GRANTSVILLE, Utah — It was a somber and quiet day at Grantsville High School Tuesday, as students and staff returned to school following the deadliest shooting in Grantsville's history.
“The students are a little more somber, it’s a little quiet. Not as many kids have attended today, but I’m sure as we progress things will start to normalize and we will move forward as a community," Tooele County School District spokeswoman Marie Denson said.
On Friday, Grantsville police say five people were shot in their home resulting in the death of a woman and three children. A teenage boy is in police custody in connection to the shooting. The suspect's name has not been officially released. All of the victims are part of the Haynie family.
One of the victims, 15-year-old- Alexis Haynie, and the suspected shooter attended Granstville High School, according to Tooele County School District officials. The other children did not attend school within the district.
Yellow ribbons hung from the trees outside the high school to honor Alexis. Yellow was her favorite color. Students were greeted with well wishes as they entered the school. Students from Tooele and Stansbury High Schools spent their long weekend decorating Grantsville High School, Denson said.
“They might be rivals for Grantsville High, but they came and decorated, just saying, 'We stand together and we support you, and we are here for you,'" Denson said. "That was just so impactful."
Eight additional counselors will be at Grantsville High School Tuesday and Wednesday to speak with whoever needs to talk. There are 40 outside counselors available throughout the week to be placed at any school in the Tooele County School District. Counselors will be available as needed, Denson said.
Valley Behavioral Health is offering up counselors to the district and to the community as a whole.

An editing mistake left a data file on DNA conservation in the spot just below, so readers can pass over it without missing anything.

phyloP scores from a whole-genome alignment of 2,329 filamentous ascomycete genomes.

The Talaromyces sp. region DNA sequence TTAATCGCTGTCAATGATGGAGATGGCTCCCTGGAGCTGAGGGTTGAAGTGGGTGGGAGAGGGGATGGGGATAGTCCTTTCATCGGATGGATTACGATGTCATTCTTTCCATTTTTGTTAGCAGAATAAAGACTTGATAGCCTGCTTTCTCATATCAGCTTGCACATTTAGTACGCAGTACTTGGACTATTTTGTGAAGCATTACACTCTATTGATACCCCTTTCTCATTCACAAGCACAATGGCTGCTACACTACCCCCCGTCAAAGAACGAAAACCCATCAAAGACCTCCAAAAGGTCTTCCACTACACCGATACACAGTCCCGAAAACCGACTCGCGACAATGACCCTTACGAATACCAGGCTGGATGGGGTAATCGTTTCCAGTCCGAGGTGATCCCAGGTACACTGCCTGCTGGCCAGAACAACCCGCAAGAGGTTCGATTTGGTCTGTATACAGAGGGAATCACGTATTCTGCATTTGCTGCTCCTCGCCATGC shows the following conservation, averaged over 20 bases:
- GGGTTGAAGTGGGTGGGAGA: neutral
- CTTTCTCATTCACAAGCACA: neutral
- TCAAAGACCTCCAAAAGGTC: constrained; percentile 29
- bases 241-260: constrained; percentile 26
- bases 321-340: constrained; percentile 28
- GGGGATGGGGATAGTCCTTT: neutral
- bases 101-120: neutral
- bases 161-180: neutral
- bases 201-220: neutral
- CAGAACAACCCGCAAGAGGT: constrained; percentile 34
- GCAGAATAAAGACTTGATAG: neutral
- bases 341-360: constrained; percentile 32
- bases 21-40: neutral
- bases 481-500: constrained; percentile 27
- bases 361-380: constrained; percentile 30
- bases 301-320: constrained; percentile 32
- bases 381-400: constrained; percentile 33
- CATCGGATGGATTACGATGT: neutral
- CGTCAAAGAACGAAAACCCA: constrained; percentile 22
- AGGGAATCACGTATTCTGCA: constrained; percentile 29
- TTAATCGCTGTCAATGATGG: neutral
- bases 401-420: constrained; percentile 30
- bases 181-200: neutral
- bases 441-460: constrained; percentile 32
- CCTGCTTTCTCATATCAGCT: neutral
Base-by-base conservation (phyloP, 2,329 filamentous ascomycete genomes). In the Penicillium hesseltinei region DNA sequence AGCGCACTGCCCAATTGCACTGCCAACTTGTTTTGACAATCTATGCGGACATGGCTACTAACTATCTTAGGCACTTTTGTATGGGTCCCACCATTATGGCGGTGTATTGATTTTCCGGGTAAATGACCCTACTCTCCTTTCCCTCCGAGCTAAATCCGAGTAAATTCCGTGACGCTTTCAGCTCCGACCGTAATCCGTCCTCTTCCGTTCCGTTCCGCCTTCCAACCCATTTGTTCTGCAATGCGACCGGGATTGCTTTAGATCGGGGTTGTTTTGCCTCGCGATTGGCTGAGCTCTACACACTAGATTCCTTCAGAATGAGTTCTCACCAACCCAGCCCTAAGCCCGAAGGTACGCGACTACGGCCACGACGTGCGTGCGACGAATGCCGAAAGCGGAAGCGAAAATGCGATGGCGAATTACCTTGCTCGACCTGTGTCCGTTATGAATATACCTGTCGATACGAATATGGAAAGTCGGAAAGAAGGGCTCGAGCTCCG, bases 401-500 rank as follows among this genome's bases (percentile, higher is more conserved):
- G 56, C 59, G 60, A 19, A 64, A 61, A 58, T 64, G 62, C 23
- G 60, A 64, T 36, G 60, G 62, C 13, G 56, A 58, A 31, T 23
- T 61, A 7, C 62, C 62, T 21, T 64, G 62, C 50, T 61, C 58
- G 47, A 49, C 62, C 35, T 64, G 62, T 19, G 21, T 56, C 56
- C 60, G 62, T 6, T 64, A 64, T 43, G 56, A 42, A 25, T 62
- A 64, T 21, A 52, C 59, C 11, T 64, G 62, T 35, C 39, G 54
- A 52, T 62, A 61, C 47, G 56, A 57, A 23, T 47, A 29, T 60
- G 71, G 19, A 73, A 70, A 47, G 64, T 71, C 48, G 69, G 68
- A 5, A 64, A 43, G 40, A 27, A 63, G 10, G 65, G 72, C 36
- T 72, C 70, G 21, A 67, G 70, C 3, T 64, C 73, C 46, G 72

Counseling services have been offered at no cost for those in the community, Mayor Brent Marshall said. Valley Behavioral Health will be in the Grantsville Library Tuesday from 4-7 p.m., and additional dates can be scheduled if necessary.
“People are going to need some help, and its about the community coming together, and our part about helping the community come together," said Dr. Todd Thatcher, the chief medical officer with Valley Behavioral Health. "Human beings are very resilient people, and the prognosis after events like this is actually very good, but we need to get in there early and start helping people process things."
The best thing people can do during a time like this is to talk to someone, Thatcher said.
“People will naturally go through some expected stages of ... disbelief at first, and then shock and possibly some anger, wanting to blame somebody, these type of things," he said. "So, it is important for us to get involved, so that those kind of emotions stay in control and stay productive."
A Utah Valley University spokesperson sent FOX 13 the following statement about an older brother of the family, who was not involved in the incident Friday:
“As a community, we at Utah Valley University express our deepest condolences to Daniel (Danny) Haynie, one of our fellow Wolverines, who experienced unthinkable tragedy last week. We have been in touch with Danny and will support him in any way we can during this difficult time.”